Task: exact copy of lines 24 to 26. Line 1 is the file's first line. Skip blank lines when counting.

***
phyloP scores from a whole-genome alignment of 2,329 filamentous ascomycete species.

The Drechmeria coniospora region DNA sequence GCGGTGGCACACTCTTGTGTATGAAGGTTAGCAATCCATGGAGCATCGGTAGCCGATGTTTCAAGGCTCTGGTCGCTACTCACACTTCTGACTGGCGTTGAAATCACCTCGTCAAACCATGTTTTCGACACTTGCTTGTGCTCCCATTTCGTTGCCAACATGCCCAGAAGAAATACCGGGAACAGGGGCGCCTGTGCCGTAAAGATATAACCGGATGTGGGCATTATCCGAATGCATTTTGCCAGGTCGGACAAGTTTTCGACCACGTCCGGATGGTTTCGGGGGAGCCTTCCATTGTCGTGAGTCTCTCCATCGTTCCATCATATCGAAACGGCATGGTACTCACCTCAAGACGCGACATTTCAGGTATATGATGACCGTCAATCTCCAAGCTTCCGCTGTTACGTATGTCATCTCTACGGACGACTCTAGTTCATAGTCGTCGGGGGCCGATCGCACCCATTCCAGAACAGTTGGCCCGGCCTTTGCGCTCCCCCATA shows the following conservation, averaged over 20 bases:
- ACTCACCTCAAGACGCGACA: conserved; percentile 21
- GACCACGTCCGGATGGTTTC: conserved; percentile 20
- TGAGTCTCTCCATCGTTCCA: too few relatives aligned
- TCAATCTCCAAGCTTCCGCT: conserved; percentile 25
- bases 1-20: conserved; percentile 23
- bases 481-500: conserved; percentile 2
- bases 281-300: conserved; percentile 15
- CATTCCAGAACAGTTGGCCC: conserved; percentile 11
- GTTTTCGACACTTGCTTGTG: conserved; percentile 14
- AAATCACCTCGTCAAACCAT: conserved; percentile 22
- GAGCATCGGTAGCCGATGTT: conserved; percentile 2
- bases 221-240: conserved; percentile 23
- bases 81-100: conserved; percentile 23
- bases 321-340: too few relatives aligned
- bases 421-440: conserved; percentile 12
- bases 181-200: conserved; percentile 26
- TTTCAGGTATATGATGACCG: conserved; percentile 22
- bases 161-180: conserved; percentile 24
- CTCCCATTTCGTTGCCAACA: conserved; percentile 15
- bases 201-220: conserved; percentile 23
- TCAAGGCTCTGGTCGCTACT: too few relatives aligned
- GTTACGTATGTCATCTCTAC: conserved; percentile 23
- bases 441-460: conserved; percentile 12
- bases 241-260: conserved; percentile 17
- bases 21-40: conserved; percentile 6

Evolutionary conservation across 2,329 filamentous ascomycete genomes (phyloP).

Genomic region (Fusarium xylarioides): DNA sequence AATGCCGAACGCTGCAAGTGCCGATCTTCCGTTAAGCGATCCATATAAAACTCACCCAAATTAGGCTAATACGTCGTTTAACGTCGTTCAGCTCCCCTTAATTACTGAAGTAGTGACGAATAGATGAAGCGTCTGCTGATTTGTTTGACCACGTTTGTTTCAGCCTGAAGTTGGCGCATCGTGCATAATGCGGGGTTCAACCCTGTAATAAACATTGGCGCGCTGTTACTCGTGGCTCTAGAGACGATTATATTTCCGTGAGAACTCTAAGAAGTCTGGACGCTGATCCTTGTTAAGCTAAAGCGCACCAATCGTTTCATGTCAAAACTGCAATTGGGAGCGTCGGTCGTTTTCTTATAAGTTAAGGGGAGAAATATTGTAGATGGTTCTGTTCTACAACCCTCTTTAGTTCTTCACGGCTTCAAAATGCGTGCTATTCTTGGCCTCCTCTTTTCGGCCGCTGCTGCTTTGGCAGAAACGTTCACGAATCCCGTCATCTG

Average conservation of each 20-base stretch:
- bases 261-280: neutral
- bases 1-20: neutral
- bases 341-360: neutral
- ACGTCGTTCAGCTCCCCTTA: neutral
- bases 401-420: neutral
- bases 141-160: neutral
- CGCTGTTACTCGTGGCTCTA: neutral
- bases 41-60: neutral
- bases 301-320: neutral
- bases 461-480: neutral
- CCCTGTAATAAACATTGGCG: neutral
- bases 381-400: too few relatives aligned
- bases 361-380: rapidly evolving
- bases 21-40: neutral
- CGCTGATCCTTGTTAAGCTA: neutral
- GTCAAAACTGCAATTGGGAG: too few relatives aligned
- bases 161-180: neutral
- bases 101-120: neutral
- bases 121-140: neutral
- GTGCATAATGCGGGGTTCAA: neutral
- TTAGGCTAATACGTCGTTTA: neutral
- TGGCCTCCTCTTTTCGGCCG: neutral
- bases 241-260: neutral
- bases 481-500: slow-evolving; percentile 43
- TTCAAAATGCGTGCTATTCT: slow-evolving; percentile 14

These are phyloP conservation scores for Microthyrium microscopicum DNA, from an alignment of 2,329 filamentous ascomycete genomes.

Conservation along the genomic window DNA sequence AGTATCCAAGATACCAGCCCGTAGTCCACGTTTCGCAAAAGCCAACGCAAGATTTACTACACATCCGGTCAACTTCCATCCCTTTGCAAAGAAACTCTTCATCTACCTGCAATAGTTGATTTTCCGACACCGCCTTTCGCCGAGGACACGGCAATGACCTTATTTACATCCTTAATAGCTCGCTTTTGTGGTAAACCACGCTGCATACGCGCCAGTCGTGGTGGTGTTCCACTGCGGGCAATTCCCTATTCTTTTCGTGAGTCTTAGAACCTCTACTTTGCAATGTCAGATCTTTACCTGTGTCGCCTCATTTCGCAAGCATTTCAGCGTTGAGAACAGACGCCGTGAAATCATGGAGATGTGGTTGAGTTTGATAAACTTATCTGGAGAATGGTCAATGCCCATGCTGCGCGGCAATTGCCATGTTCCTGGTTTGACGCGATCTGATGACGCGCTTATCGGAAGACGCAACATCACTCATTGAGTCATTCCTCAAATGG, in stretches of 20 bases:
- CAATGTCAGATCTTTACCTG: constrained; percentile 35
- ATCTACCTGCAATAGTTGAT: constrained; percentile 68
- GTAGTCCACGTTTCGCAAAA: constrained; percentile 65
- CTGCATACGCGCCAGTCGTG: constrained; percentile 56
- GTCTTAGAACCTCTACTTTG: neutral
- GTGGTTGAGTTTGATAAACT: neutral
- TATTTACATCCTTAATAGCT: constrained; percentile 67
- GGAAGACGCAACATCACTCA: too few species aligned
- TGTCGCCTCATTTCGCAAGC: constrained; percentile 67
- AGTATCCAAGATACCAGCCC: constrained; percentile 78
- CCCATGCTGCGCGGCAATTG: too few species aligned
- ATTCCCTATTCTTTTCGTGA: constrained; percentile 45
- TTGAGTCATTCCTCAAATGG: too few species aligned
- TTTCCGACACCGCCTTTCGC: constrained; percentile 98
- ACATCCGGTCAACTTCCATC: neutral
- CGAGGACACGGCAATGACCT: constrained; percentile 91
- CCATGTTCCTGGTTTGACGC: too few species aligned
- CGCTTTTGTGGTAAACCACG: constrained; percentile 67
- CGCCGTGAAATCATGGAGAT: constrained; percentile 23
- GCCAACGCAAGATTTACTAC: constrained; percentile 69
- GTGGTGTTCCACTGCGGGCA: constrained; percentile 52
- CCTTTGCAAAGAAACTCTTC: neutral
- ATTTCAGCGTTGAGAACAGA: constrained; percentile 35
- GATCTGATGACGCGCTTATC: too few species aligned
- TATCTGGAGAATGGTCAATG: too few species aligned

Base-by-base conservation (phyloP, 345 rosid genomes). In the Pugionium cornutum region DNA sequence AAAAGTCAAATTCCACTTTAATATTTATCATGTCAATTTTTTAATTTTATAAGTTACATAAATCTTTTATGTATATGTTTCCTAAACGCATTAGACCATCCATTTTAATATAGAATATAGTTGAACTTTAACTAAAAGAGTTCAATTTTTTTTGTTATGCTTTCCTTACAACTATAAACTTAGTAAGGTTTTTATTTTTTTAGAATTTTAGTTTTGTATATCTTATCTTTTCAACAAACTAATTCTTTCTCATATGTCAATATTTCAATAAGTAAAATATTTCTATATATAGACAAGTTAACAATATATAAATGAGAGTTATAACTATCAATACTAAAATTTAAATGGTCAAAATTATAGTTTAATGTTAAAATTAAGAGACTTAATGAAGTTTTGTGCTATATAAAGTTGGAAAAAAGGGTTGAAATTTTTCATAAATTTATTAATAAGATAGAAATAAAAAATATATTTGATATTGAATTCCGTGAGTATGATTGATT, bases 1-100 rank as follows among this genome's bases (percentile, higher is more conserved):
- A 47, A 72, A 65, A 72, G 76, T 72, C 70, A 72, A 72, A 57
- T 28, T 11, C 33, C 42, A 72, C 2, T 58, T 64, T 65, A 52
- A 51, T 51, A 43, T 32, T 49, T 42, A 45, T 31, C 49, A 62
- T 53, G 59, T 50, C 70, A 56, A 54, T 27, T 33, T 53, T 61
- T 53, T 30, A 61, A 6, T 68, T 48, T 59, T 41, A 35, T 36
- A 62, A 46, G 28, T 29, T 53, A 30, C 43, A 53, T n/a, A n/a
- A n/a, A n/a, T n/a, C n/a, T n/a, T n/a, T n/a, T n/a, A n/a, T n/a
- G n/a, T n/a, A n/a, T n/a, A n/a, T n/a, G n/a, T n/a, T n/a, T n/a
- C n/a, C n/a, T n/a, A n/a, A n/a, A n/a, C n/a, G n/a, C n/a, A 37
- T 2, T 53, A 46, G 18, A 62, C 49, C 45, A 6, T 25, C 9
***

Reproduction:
- GTTACGTATGTCATCTCTAC: conserved; percentile 23
- bases 441-460: conserved; percentile 12
- bases 241-260: conserved; percentile 17